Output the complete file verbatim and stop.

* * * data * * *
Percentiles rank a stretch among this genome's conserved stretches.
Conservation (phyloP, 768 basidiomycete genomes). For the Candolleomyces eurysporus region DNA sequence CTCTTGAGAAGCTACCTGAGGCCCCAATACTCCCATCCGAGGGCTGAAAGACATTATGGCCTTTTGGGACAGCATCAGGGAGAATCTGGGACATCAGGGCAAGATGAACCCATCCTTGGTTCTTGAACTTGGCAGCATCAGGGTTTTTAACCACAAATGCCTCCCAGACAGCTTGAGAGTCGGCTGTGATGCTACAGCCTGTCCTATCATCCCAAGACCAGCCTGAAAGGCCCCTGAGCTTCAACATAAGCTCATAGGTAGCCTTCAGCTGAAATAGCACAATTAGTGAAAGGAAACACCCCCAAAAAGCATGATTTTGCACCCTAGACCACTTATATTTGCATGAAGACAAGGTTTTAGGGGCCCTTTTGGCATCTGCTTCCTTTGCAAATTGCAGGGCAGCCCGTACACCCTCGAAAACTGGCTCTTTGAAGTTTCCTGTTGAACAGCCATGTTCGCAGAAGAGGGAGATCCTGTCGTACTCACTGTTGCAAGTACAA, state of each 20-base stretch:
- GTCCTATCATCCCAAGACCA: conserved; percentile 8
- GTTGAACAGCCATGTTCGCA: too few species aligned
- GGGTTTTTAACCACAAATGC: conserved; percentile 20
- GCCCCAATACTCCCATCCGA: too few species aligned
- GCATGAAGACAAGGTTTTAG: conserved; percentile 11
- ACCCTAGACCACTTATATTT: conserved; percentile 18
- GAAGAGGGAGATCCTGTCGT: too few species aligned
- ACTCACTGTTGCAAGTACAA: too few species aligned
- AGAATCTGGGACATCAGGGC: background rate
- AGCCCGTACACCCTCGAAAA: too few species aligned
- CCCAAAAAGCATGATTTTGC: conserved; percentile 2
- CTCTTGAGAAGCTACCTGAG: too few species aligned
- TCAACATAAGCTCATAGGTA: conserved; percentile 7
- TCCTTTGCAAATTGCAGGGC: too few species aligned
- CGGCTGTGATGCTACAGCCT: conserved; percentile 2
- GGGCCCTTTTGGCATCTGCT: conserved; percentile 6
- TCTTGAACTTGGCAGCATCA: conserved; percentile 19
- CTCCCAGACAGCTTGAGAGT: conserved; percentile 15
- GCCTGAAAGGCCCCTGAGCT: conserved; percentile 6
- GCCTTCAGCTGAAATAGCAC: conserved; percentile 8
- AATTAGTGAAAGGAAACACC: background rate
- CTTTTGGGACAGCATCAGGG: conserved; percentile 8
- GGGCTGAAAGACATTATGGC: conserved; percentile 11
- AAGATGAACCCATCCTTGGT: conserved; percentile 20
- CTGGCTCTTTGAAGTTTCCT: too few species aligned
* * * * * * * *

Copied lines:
Percentiles rank a stretch among this genome's conserved stretches.
Conservation (phyloP, 768 basidiomycete genomes). For the Candolleomyces eurysporus region DNA sequence CTCTTGAGAAGCTACCTGAGGCCCCAATACTCCCATCCGAGGGCTGAAAGACATTATGGCCTTTTGGGACAGCATCAGGGAGAATCTGGGACATCAGGGCAAGATGAACCCATCCTTGGTTCTTGAACTTGGCAGCATCAGGGTTTTTAACCACAAATGCCTCCCAGACAGCTTGAGAGTCGGCTGTGATGCTACAGCCTGTCCTATCATCCCAAGACCAGCCTGAAAGGCCCCTGAGCTTCAACATAAGCTCATAGGTAGCCTTCAGCTGAAATAGCACAATTAGTGAAAGGAAACACCCCCAAAAAGCATGATTTTGCACCCTAGACCACTTATATTTGCATGAAGACAAGGTTTTAGGGGCCCTTTTGGCATCTGCTTCCTTTGCAAATTGCAGGGCAGCCCGTACACCCTCGAAAACTGGCTCTTTGAAGTTTCCTGTTGAACAGCCATGTTCGCAGAAGAGGGAGATCCTGTCGTACTCACTGTTGCAAGTACAA, state of each 20-base stretch:
- GTCCTATCATCCCAAGACCA: conserved; percentile 8
- GTTGAACAGCCATGTTCGCA: too few species aligned
- GGGTTTTTAACCACAAATGC: conserved; percentile 20
- GCCCCAATACTCCCATCCGA: too few species aligned
- GCATGAAGACAAGGTTTTAG: conserved; percentile 11
- ACCCTAGACCACTTATATTT: conserved; percentile 18
- GAAGAGGGAGATCCTGTCGT: too few species aligned
- ACTCACTGTTGCAAGTACAA: too few species aligned
- AGAATCTGGGACATCAGGGC: background rate
- AGCCCGTACACCCTCGAAAA: too few species aligned
- CCCAAAAAGCATGATTTTGC: conserved; percentile 2
- CTCTTGAGAAGCTACCTGAG: too few species aligned
- TCAACATAAGCTCATAGGTA: conserved; percentile 7
- TCCTTTGCAAATTGCAGGGC: too few species aligned
- CGGCTGTGATGCTACAGCCT: conserved; percentile 2
- GGGCCCTTTTGGCATCTGCT: conserved; percentile 6
- TCTTGAACTTGGCAGCATCA: conserved; percentile 19
- CTCCCAGACAGCTTGAGAGT: conserved; percentile 15
- GCCTGAAAGGCCCCTGAGCT: conserved; percentile 6
- GCCTTCAGCTGAAATAGCAC: conserved; percentile 8
- AATTAGTGAAAGGAAACACC: background rate
- CTTTTGGGACAGCATCAGGG: conserved; percentile 8
- GGGCTGAAAGACATTATGGC: conserved; percentile 11
- AAGATGAACCCATCCTTGGT: conserved; percentile 20
- CTGGCTCTTTGAAGTTTCCT: too few species aligned